Trump and the demise of the Asian pivot

On 26th October 2017, The French Cultural Institute – L’Espace and the École française d’Extrême-Orient organised a discussion on the impact on Trump’s « America first policy » on the pivot towards Asia with Professor David Camroux – Honorary Senior Associate and Senior Lecturer at Sciences Po Paris.

From 3rd to 14th November 2017 Donald Trump will travel to Asia for the first time since his inauguration last January. He will attend both the Asia-Pacific Economic Cooperation Forum in Danang and the East Asia Summit in the Philippines. If, as Hillary Clinton famously put it, “half of diplomacy is being there” then, on the surface, there would appear to be continuity with the policies towards Asia pursued by his predecessor and, in particular, the pivot towards Asia initiated under President Barack Obama. However appearances are deceptive. One of Trump’s first initiatives as president was to abandon US participation in the Trans Pacific Partnership (TPP) Preferential Trade Agreement negotiations which were only concluded at the start of 2016. Vietnam, as proportionately the greatest potential beneficiary of the TPP, is the most affected by what many regard as a rash and counter-productive decision.

For both practitioners and scholars of international relations in the Asia-Pacific the TPP was the economic pillar of Obama’s Asian pivot, complementing the security pillar (symbolized by the shifting 60% of US naval resources to the Pacific) and the third pillar, the soft power of US public diplomacy with its desire to promote democracy and the protection of human rights. Trump’s abandoning of the TPP, coupled with a calling into question of US security alliances and also the down-playing of human rights concerns would, thus, seem to challenge not only the Asian pivot, but also certain fundamentals of US foreign relations. This lecture will seek to examine whether this is in fact the case.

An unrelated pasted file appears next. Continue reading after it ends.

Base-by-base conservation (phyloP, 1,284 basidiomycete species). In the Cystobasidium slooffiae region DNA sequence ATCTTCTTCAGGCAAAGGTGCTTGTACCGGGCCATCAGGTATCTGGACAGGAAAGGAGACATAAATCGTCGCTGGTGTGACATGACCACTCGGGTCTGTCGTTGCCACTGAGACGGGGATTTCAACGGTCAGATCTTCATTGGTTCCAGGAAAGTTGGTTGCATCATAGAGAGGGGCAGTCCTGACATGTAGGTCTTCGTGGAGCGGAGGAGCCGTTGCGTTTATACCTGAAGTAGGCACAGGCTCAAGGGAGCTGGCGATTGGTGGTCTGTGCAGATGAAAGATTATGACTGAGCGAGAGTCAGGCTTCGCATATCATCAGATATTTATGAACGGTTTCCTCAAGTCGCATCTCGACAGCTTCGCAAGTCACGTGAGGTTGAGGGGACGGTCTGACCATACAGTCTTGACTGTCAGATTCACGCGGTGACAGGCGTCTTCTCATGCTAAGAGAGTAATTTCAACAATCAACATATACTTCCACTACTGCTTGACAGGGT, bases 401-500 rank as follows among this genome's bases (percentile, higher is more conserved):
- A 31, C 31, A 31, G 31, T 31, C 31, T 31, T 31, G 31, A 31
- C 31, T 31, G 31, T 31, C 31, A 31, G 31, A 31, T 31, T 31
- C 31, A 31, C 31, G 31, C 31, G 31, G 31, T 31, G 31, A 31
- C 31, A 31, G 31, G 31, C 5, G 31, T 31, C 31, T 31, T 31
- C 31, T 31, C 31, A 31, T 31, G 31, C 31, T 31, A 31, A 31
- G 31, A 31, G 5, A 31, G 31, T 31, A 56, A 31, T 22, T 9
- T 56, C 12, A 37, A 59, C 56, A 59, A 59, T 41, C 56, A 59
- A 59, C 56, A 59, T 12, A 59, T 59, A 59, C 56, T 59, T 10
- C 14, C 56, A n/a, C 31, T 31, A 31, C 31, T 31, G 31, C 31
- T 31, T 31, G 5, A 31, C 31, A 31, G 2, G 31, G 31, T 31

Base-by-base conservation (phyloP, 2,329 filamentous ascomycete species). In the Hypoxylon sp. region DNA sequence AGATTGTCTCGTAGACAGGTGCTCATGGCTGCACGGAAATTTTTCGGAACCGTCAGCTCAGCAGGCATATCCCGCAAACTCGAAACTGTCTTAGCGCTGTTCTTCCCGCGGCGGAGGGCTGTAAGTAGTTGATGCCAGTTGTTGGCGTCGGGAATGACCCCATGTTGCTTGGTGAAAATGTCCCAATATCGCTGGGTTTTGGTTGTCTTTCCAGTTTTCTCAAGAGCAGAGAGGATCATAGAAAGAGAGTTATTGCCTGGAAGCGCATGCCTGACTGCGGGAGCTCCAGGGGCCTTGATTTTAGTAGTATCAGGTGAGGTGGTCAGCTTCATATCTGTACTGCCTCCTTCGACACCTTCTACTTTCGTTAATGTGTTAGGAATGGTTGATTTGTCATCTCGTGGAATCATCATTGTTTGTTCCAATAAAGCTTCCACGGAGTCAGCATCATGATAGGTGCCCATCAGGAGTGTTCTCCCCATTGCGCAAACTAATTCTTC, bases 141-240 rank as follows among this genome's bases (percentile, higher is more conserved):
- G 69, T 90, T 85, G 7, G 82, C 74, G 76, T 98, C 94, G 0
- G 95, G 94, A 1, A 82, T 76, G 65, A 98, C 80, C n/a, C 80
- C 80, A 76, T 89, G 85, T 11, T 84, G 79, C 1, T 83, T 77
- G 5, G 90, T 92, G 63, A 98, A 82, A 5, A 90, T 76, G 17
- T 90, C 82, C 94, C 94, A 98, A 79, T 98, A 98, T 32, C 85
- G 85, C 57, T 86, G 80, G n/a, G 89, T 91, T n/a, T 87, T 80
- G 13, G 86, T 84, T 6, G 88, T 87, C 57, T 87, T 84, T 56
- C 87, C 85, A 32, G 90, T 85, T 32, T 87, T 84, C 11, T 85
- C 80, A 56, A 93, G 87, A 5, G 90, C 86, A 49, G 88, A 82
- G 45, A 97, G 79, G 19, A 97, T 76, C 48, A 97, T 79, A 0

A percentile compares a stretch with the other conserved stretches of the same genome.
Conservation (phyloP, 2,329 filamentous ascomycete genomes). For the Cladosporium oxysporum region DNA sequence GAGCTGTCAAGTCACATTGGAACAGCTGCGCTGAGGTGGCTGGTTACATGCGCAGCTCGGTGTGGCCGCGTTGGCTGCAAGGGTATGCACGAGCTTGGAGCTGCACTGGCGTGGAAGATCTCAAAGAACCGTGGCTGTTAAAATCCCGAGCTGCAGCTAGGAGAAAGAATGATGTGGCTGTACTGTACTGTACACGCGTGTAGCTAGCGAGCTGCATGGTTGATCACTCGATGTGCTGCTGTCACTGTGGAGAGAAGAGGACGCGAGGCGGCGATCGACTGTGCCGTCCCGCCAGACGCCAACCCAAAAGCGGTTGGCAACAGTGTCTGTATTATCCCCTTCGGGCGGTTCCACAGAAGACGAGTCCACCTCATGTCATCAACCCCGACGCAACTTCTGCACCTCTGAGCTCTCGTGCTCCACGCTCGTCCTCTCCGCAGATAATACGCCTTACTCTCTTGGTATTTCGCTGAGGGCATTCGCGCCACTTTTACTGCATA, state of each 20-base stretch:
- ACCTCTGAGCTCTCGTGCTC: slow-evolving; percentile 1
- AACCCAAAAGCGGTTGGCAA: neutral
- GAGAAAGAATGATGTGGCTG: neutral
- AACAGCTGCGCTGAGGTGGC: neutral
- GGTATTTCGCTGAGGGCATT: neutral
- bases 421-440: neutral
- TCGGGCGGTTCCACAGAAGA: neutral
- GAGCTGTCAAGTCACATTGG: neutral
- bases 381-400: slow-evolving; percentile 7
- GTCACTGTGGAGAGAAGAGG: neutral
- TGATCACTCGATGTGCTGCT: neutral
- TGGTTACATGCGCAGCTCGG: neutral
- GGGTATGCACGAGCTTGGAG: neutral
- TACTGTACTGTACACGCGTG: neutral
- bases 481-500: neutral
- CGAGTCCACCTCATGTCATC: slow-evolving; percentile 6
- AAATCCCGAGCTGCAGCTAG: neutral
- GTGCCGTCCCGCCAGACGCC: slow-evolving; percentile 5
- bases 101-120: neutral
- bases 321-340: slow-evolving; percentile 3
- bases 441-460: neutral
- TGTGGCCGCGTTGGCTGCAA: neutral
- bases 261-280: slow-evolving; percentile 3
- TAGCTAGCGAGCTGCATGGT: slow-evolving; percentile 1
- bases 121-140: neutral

It will be suggested that these recent developments need to be examined in the light of the most important development on the international stage of the last twenty years or so : China’s rise and the challenge to ostensible American hegemony in the Asia-Pacific. In the last few years a host of somewhat alarmist publications have invoked the Thucydides Trap, the conventional wisdom that the rise of a new Great Power must, ipso facto, be at the expense of an existing power indicating the latter’s decline. In the course of the lecture we shall look at the contours of this continuing debate and its implications for the Middle Powers of Southeast Asia, such as Vietnam.

The speaker : 
Professor David Camroux is an Honorary Senior Associate and Senior Lecturer at Sciences Po, Paris and a Professorial Fellow at the University of Social Sciences and Humanities (VNU) in Hanoi where he teaches on EU-ASEAN relations. He is hosted in Hanoi by the École française d’Extrême Orient.

The moderator : 
Professor Andrew Hardy is professor of Vietnamese history at the École française d’Extrême-Orient (EFEO). His research focuses on the Long Wall of Quảng Ngãi, the history of Champa and ethnic relations in Southeast Asia.